‘The walk from the nearest train station takes me nearly three hours’


Picture from Bloom Magazine.

This weekend, whilst stretched out on my rug, full of collected twigs and sand, I looked to the sky and rejoiced in the spring sun twinkling through the tree and happily, temporarily leaving me blinded. I’ve waited so long to have those little orange blobs sail in front of my eyes again. I LOVE YOU SUN. It is this time of year that I also appreciate our flat all over again. The winter saw myself and Charlie chastising the fact that we we have no bath. Standing in the shower until your fingers go wrinkly is not the same as reclining in a bath of bubbles, with a book in hand. It’s more like some sort of sad, homegrown pathetic fallacy. I put a candle in the windowless ‘shower room’ the other day – I am addicted to candles – then when revisiting the shower room/toilet soon after, realised how utterly pointless it would be to make the space ‘moody’. Atmospheric lighting during a shower is unecessary. The only time it would acceptable would be if we had an enormous wet room. Which incidentally, of course I would love. Not least because I won’t have to have Charlie’s wetsuit in my face/hanging in the shower room for days. Our wet room would be massive. And damp in the good way.

The garden is scraggly. But of course I have grand plans for it. Wildflowers everywhere, scaling leaves and ripe tomatoes and strawberries – lettuces growing on the windowsills. Oh yes. Charlie has a chart for when we should plant seeds in our brick filled soil, and has purchased a ‘fork for life’. But regardless of its state, to me the garden is a sanctuary, and worth the lack of bath (again: see compromise; Phil and Kirsty. Location x3).


Picture from Bloom Magazine.

But our little bit of greenery is nothing compared to Neil Ansell, who I read about in the Observer magazine on sunday. After travelling for a while, and then living in a squat in London, he was given the opportunity to live in a cottage in the depths of Wales for the sum of £100 a year. He did this for five years, often going weeks without seeing another soul.

You would think this alone time would manifest itself in a huge amount of self reflection and inner thoughts taking over every aspect of one’s mind and body. However interestingly, Ansell says the opposite became true, and his alone time culminated in his focus slowly moving totally outward, to the countryside’s living and breathing. Its every movement, became his.

“What happened to me was that I began to forget myself, my focus shifted almost entirely outwards to the natural world outside my window. It was as if we gain our sense of self from our interaction with other people; from the reflection of ourselves we see in the eyes of another. Alone, there was no need for identity, for self definition.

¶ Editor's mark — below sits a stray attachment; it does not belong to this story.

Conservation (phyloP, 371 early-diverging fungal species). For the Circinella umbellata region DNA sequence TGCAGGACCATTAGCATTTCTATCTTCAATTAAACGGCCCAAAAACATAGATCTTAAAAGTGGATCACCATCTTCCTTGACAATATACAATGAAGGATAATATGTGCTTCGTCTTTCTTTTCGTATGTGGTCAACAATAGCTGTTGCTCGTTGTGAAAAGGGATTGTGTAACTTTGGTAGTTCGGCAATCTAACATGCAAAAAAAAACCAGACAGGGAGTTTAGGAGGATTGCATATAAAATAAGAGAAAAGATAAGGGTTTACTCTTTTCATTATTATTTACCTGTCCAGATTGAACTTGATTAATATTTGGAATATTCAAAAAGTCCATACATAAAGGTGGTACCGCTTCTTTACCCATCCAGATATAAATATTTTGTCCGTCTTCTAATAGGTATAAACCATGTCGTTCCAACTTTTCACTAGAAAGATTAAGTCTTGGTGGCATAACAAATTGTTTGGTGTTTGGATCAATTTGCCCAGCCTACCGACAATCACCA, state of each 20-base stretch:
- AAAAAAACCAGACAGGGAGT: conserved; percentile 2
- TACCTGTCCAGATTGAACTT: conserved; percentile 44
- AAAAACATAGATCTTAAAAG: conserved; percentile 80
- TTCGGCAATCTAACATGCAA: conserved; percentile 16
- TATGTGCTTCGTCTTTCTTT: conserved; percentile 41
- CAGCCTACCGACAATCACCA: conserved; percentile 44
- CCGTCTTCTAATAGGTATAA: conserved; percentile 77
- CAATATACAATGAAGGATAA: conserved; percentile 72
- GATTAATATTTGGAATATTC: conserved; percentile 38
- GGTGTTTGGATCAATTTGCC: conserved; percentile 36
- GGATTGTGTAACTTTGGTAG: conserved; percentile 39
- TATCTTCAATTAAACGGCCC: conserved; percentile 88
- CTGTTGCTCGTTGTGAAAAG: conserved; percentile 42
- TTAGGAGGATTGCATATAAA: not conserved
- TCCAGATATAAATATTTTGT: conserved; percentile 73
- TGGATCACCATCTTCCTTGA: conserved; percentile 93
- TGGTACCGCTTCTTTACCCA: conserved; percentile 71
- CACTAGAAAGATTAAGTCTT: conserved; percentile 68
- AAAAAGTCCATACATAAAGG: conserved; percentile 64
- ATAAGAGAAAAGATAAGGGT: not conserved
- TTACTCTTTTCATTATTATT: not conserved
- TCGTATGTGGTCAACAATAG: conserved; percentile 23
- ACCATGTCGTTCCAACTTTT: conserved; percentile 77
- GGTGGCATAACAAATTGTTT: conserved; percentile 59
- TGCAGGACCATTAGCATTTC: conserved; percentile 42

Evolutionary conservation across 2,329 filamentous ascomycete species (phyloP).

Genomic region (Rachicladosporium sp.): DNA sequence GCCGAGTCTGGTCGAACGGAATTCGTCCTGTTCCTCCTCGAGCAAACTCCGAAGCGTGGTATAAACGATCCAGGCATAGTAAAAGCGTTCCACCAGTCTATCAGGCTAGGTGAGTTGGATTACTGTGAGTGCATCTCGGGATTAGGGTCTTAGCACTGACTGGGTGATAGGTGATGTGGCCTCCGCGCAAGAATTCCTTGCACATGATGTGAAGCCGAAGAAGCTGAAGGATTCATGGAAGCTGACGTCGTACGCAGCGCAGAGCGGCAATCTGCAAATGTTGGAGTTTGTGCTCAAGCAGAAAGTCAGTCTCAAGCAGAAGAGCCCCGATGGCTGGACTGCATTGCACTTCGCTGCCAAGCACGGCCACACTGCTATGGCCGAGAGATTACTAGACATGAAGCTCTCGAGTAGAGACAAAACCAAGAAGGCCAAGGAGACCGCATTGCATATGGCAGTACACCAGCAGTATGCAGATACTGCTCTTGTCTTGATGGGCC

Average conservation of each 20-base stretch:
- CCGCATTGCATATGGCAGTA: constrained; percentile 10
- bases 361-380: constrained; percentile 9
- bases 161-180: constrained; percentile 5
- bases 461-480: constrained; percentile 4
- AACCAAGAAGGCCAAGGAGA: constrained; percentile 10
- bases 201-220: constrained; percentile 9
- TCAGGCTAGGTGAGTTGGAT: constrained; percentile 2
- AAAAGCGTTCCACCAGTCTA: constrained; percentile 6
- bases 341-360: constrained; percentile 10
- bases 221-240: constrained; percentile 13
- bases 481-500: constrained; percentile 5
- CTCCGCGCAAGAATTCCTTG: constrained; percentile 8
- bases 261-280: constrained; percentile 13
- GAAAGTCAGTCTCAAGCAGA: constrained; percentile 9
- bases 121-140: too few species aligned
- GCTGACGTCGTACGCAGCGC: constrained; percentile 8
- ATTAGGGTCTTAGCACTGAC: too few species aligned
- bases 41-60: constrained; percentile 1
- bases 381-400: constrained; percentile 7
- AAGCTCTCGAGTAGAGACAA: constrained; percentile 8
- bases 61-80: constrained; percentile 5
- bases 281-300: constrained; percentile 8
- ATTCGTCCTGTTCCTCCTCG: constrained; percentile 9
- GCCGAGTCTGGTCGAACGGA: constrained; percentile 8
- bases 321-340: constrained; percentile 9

Picture from Bloom Magazine.

“The process was a gradual one. During my years in the hills I kept a journal; what birds I had seen that day, perhaps some notes on the weather. By the third year it is no more than an almanac, marking the turn of the seasons by the coming and goings of migrant birds and their nesting dates, interspersed by the occasional detailed depiction of a moment, perhaps the fllight of a single bird. I am an absence, a void, I have disappeared from my own story.”

This is proper, intense country living – not a flicker of the romantic vision of having a jolly old farm. However it was the solitary nature of Ansell’s country living that got him in the end. “I could have stayed forever; becoming no doubt, steadily more reclusive and eccentric. I had the measure of this life now, it had long since ceased to feel like any kind of challenge; this was just me living the life I had chosen. What led me away was a visceral, almost bodily; craving to have children, in a way that is rather expected of women but less so of men.”

He met the woman, the mother of his children, at a wedding, whilst still living at the cottage. After two years as a long distance couple, he left the cottage and the life he’d that had inhabited him. Now Ansell is a BBC journalist and lives in Brighton with his two daughters. “I still get the opportunity to visit the cottage for a little alone time. When I get there I bring the busyness of town with me, and I rush around looking for storm damage, checking to see if the mice have breached my defences and raided my cache of food, checking my wood supply, my water supply. But when darkness falls and I light a few candles for the evening and put my feet up by the fireside, the scales of society fall from my eyes, and time slips away.”

Until I actually live in the real sticks, IF I ever do, I will use my garden as my sanctuary. And although I love sitting there alone, with my eyes closed and a cup of tea steaming beside me, Francois skipping in the weeds (soon to be flowers), I also love sharing my green space and need people as much as I need nature’s liberating, soothing properties. However, I do plan to LOOK OUT MORE, rather than in when I am walking through its world. I think that is where a beautiful form of peace can be found.


Francois being wild cat. He must have seen something to hunt in the sky at this very moment; a bird perhaps. Once again oblivious to his lacking the ability to fly.

Quotes taken from the Observer Magazine 27/03/2011. The full article can be read here. Neil Ansell’s book; Deep Country, published by Hamish Hamilton.

“My time in the hills has left me with a core of peace and I was deeply comfortable in my own skin.” Neil Ansell.

My Thai diary – From Stress to Relax – Seven Days, can be found here.

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